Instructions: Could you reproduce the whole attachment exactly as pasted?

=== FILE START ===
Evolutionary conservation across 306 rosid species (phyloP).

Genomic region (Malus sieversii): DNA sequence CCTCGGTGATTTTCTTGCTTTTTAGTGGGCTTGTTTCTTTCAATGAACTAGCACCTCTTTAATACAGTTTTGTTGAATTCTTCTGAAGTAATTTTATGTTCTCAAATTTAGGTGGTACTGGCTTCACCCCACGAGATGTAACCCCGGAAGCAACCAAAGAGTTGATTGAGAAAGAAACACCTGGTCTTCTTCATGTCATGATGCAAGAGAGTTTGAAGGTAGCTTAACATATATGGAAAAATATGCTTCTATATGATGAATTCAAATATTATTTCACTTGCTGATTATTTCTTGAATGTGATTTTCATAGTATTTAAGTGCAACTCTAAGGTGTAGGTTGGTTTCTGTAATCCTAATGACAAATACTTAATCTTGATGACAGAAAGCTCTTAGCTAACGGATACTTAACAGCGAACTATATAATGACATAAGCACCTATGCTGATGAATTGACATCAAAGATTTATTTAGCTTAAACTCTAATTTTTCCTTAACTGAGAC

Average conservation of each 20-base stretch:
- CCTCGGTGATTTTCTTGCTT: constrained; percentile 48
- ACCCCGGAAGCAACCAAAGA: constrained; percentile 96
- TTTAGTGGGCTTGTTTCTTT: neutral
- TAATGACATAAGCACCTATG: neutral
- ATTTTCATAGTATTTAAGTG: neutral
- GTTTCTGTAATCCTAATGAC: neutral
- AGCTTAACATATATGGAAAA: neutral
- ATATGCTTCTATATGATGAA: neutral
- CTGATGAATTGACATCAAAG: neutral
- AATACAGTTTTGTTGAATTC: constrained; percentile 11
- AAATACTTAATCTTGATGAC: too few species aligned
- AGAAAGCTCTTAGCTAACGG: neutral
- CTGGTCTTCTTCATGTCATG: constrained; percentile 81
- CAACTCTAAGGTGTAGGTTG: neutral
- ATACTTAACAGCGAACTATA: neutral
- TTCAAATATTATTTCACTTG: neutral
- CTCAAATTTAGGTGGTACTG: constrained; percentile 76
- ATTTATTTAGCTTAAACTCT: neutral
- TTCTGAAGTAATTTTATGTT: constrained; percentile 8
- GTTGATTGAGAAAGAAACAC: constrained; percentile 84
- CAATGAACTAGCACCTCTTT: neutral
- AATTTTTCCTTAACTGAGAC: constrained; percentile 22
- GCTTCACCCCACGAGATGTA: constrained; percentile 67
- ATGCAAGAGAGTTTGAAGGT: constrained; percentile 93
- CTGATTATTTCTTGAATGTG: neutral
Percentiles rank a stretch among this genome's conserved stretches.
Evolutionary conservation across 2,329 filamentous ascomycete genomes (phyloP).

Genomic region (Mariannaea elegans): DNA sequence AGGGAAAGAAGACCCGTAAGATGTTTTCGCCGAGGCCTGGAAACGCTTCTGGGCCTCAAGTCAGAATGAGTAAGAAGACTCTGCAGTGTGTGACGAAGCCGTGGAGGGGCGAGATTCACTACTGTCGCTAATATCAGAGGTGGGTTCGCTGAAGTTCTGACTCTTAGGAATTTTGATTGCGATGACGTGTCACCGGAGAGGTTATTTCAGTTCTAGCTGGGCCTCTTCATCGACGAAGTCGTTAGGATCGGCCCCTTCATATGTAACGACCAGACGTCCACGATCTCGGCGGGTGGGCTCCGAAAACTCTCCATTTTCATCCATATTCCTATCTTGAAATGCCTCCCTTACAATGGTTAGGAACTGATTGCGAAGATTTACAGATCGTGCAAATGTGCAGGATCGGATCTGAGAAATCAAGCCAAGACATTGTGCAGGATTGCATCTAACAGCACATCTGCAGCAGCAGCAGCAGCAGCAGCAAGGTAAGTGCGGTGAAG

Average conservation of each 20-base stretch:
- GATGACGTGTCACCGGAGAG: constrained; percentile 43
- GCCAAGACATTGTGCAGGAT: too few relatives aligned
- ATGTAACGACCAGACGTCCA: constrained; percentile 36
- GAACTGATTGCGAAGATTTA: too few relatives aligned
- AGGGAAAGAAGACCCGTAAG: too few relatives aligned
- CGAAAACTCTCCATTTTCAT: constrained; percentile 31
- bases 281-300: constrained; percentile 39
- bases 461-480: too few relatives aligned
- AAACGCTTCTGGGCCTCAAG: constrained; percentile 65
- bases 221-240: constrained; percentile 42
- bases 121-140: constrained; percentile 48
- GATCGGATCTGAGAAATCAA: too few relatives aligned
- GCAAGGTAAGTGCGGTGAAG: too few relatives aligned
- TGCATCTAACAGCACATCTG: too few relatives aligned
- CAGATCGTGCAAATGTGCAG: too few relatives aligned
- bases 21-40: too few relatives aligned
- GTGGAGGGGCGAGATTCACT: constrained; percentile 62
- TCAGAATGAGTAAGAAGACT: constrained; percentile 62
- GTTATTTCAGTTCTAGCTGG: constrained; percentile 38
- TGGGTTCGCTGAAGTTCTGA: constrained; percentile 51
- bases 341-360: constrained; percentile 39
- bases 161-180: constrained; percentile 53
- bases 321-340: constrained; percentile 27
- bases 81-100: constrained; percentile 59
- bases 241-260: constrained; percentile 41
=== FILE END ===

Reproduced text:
Evolutionary conservation across 306 rosid species (phyloP).

Genomic region (Malus sieversii): DNA sequence CCTCGGTGATTTTCTTGCTTTTTAGTGGGCTTGTTTCTTTCAATGAACTAGCACCTCTTTAATACAGTTTTGTTGAATTCTTCTGAAGTAATTTTATGTTCTCAAATTTAGGTGGTACTGGCTTCACCCCACGAGATGTAACCCCGGAAGCAACCAAAGAGTTGATTGAGAAAGAAACACCTGGTCTTCTTCATGTCATGATGCAAGAGAGTTTGAAGGTAGCTTAACATATATGGAAAAATATGCTTCTATATGATGAATTCAAATATTATTTCACTTGCTGATTATTTCTTGAATGTGATTTTCATAGTATTTAAGTGCAACTCTAAGGTGTAGGTTGGTTTCTGTAATCCTAATGACAAATACTTAATCTTGATGACAGAAAGCTCTTAGCTAACGGATACTTAACAGCGAACTATATAATGACATAAGCACCTATGCTGATGAATTGACATCAAAGATTTATTTAGCTTAAACTCTAATTTTTCCTTAACTGAGAC

Average conservation of each 20-base stretch:
- CCTCGGTGATTTTCTTGCTT: constrained; percentile 48
- ACCCCGGAAGCAACCAAAGA: constrained; percentile 96
- TTTAGTGGGCTTGTTTCTTT: neutral
- TAATGACATAAGCACCTATG: neutral
- ATTTTCATAGTATTTAAGTG: neutral
- GTTTCTGTAATCCTAATGAC: neutral
- AGCTTAACATATATGGAAAA: neutral
- ATATGCTTCTATATGATGAA: neutral
- CTGATGAATTGACATCAAAG: neutral
- AATACAGTTTTGTTGAATTC: constrained; percentile 11
- AAATACTTAATCTTGATGAC: too few species aligned
- AGAAAGCTCTTAGCTAACGG: neutral
- CTGGTCTTCTTCATGTCATG: constrained; percentile 81
- CAACTCTAAGGTGTAGGTTG: neutral
- ATACTTAACAGCGAACTATA: neutral
- TTCAAATATTATTTCACTTG: neutral
- CTCAAATTTAGGTGGTACTG: constrained; percentile 76
- ATTTATTTAGCTTAAACTCT: neutral
- TTCTGAAGTAATTTTATGTT: constrained; percentile 8
- GTTGATTGAGAAAGAAACAC: constrained; percentile 84
- CAATGAACTAGCACCTCTTT: neutral
- AATTTTTCCTTAACTGAGAC: constrained; percentile 22
- GCTTCACCCCACGAGATGTA: constrained; percentile 67
- ATGCAAGAGAGTTTGAAGGT: constrained; percentile 93
- CTGATTATTTCTTGAATGTG: neutral
Percentiles rank a stretch among this genome's conserved stretches.
Evolutionary conservation across 2,329 filamentous ascomycete genomes (phyloP).

Genomic region (Mariannaea elegans): DNA sequence AGGGAAAGAAGACCCGTAAGATGTTTTCGCCGAGGCCTGGAAACGCTTCTGGGCCTCAAGTCAGAATGAGTAAGAAGACTCTGCAGTGTGTGACGAAGCCGTGGAGGGGCGAGATTCACTACTGTCGCTAATATCAGAGGTGGGTTCGCTGAAGTTCTGACTCTTAGGAATTTTGATTGCGATGACGTGTCACCGGAGAGGTTATTTCAGTTCTAGCTGGGCCTCTTCATCGACGAAGTCGTTAGGATCGGCCCCTTCATATGTAACGACCAGACGTCCACGATCTCGGCGGGTGGGCTCCGAAAACTCTCCATTTTCATCCATATTCCTATCTTGAAATGCCTCCCTTACAATGGTTAGGAACTGATTGCGAAGATTTACAGATCGTGCAAATGTGCAGGATCGGATCTGAGAAATCAAGCCAAGACATTGTGCAGGATTGCATCTAACAGCACATCTGCAGCAGCAGCAGCAGCAGCAGCAAGGTAAGTGCGGTGAAG

Average conservation of each 20-base stretch:
- GATGACGTGTCACCGGAGAG: constrained; percentile 43
- GCCAAGACATTGTGCAGGAT: too few relatives aligned
- ATGTAACGACCAGACGTCCA: constrained; percentile 36
- GAACTGATTGCGAAGATTTA: too few relatives aligned
- AGGGAAAGAAGACCCGTAAG: too few relatives aligned
- CGAAAACTCTCCATTTTCAT: constrained; percentile 31
- bases 281-300: constrained; percentile 39
- bases 461-480: too few relatives aligned
- AAACGCTTCTGGGCCTCAAG: constrained; percentile 65
- bases 221-240: constrained; percentile 42
- bases 121-140: constrained; percentile 48
- GATCGGATCTGAGAAATCAA: too few relatives aligned
- GCAAGGTAAGTGCGGTGAAG: too few relatives aligned
- TGCATCTAACAGCACATCTG: too few relatives aligned
- CAGATCGTGCAAATGTGCAG: too few relatives aligned
- bases 21-40: too few relatives aligned
- GTGGAGGGGCGAGATTCACT: constrained; percentile 62
- TCAGAATGAGTAAGAAGACT: constrained; percentile 62
- GTTATTTCAGTTCTAGCTGG: constrained; percentile 38
- TGGGTTCGCTGAAGTTCTGA: constrained; percentile 51
- bases 341-360: constrained; percentile 39
- bases 161-180: constrained; percentile 53
- bases 321-340: constrained; percentile 27
- bases 81-100: constrained; percentile 59
- bases 241-260: constrained; percentile 41